I knew it would happen someday...

I believe my game rig has finally breathed it's last, at least in it's current configuration. 2 days after replacing the 5400 rpm hard drive with a 7200 rpm hard drive, it started giving me stop errors referring to the hard drive. I replaced the new (used) drive with the known good one and tried to use it to no avail. Oh well.

One side effect of this is that I'm now actually putting my money where my mouth is: "Linux can be a good desktop operating system on less hardware than Windows" is something that I've said for a while. I'm finding out that it's partially true.

I have a relatively current laptop that the Mrs. wasn't using anymore that I had scavenged the hard drive out of so I could have some portable storage for tools that I use frequently. I managed to find a 6.4gb hard drive at work to replace the one that I'm using as part of my toolbox. I just wanted to get something going so both the Mrs. and I can have a machine to work with when we want to, as opposed to both of us being too polite to ask the other "can I check my email?".

First observation: 128mb ram is hard to deal with when you're running a ton of services and a windowing system on top of it. Task switching in Gnome is painful. XFCE is much lighter than either Gnome or KDE, but it's still kind of tight. Swapping on this 4200 rpm drive *sucks*. I haven't tried disabling the mail/web/ssh/samba servers yet, but I'd really like those to run on this box eventually (as a dedicated server), so I installed them. Perhaps as a future test.

Second observation: There are many things that are going to be too difficult for the average user to deal with. I had a weird (but documented) kernel bug show up on this system that would just slag the processor on boot. Passing a switch to the bootloader fixed this problem.

Third observation: There are many things that are done better in Windows for desktop workstations than they are on Linux. Printing is a huge thing that's *much* easier on Windows than Linux. The hardware compatibility and available drivers lists are also much longer.

All said, now that I've hammered everything out, I like it. I've used a Linux desktop before, but I seem to gain new insight every time I do it. In the past, I've also had a fairly robust machine to use as well, with plenty of RAM and processor to spare. I have plenty of processor now, but being RAM limited, I see some things that I hadn't before. It's always fun to learn something, to borrow an idea from Voltaire. :)


I never thought I'd say this...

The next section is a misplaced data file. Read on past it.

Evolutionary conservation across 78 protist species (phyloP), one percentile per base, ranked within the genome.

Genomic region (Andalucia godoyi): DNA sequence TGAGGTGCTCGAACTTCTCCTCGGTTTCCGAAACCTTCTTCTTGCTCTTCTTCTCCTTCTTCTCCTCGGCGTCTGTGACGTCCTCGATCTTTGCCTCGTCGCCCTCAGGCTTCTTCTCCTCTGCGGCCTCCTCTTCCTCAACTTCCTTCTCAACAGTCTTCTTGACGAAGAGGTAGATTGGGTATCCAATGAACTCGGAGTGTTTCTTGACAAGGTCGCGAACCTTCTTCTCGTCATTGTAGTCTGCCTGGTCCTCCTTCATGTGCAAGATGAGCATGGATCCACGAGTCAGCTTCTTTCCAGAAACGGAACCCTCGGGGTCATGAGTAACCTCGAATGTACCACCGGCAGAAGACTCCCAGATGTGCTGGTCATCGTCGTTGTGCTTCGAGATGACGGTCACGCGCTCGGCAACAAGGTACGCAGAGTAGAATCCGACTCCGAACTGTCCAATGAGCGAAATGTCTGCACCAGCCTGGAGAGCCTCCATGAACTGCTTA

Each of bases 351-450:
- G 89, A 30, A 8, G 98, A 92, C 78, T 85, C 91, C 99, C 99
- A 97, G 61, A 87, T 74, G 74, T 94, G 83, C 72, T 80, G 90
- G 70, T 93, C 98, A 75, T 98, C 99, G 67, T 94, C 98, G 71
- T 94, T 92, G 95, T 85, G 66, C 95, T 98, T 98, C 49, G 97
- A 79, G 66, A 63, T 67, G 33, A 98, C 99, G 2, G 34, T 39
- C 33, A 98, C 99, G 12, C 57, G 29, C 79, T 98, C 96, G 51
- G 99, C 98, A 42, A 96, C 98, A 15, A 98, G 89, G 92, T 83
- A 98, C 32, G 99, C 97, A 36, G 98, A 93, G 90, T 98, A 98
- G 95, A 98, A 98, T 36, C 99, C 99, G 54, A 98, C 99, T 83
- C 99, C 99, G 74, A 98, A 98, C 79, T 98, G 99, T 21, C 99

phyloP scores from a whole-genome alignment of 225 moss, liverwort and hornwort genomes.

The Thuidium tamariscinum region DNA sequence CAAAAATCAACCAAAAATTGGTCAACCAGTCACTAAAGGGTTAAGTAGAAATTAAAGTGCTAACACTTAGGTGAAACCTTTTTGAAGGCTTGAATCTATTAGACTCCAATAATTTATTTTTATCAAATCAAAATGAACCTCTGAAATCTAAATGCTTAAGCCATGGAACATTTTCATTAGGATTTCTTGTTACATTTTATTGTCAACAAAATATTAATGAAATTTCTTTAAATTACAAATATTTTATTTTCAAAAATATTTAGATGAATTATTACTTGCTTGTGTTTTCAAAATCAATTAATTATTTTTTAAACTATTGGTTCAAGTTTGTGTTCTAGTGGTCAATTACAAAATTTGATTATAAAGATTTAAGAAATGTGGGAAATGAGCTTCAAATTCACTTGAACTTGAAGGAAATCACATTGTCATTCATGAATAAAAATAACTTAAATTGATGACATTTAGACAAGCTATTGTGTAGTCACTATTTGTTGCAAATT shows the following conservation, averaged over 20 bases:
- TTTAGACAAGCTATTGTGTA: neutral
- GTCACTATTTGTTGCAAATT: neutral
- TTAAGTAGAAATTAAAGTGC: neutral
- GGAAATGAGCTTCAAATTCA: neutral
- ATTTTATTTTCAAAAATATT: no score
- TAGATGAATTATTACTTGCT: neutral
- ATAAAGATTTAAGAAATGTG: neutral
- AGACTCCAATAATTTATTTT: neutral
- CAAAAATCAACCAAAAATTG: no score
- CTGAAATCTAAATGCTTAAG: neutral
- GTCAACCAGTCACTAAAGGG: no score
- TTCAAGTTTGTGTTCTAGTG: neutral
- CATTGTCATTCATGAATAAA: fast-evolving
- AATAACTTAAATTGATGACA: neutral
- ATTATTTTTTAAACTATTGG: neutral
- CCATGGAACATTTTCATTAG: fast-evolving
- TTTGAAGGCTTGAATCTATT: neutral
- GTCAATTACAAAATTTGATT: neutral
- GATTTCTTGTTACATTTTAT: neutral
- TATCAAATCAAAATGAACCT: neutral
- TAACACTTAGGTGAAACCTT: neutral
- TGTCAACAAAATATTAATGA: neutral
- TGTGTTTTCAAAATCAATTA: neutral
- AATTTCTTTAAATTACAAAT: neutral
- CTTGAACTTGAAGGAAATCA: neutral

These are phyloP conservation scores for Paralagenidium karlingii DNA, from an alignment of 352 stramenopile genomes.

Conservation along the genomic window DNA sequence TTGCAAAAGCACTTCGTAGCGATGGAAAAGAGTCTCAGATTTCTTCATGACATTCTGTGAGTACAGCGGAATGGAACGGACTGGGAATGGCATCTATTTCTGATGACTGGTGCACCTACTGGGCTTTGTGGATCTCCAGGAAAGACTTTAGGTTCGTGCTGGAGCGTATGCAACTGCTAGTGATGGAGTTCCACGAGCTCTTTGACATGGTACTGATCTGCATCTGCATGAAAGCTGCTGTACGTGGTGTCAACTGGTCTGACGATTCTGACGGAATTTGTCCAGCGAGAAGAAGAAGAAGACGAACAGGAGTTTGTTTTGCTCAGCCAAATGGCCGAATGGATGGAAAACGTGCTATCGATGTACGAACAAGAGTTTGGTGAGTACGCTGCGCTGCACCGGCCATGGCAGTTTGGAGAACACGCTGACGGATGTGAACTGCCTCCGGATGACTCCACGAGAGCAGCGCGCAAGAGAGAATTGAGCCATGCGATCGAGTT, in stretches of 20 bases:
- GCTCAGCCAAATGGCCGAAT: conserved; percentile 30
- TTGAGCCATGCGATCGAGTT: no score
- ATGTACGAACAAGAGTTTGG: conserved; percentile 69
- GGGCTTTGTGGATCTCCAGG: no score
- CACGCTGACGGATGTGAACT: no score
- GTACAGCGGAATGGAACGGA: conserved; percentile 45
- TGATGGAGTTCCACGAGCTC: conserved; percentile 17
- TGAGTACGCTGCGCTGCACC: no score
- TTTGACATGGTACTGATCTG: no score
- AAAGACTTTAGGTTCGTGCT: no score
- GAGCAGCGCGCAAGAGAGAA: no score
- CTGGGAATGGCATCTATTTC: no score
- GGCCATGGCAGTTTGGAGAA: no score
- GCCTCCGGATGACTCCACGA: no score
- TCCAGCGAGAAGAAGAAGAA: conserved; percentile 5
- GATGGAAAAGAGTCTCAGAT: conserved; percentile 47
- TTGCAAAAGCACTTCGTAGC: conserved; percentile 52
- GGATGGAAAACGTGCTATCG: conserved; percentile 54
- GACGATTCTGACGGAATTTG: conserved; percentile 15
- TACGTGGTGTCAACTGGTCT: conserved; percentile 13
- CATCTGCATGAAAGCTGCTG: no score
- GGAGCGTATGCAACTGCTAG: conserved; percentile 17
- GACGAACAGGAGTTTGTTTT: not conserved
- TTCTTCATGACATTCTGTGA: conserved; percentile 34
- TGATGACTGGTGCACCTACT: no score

but my interest in all things computer is waning. Perhaps I've become disillusioned or something. It's odd to think about, as it's basically the only career path I have before me now. Anyway, thought I'd throw that out.

I've designed a DVD shelving unit that's fairly compact and can sit beside an entertainment unit. The unit is on casters and is double sided for the most efficient use of floor space, and can be cut from a single full sheet of plywood. It should hold around 300 standard DVD style cases (I used 8"H x 5/8"W x 6"D as a reference, so my space estimates should actually be a little low) in a 34"H x 13"W x 32"D area. The height will vary depending on the casters that are used. I came up with some other ideas that would work better for a permanent install, but seeing as how I'm in an apartment, that's a bit ambitious. Plus, I'd like to not get sued when I move. I think the security deposit is already history.

The reason the DVD shelving unit thing came up is because Michelle wants bigger cages for her Sugar Gliders, and the only wall that we can really use is being partially taken up by our current DVD/Video storage shelf. I looked for a prefab unit, but nothing really fits the bill for under $200, as I need something more stable than the wire frame units that are cost extremely cost effective. The cats rule the apartment, and have knocked over the CD tower that we used for our PS/PS2 discs so many times that I just took all of the CD's out and have them stacked by the television now.

The thing is that I don't have access to a table saw, so I can't really do anything with it currently. The number of cuts involved will make the customer service personnel at the DIY stores around here freak. I know this, because when I was building our loft bed, I had asked Michelle to get the guys at wherever she went to get a few cuts done on a piece of plywood that she had purchased for me. After the second cut, they told her "we don't do your projects for you". That kinda cheezed both of us off. I managed to do all the cutting I needed to do with a Skil saw, but with this project, I'd like my cuts to be a lot more accurate than I can do freehand. I'm thinking about maybe seeing if a cabinet shop might make the cuts for me, or if I can just rent time on their table saw. I guess it'll depend on the attitude of the person I talk to.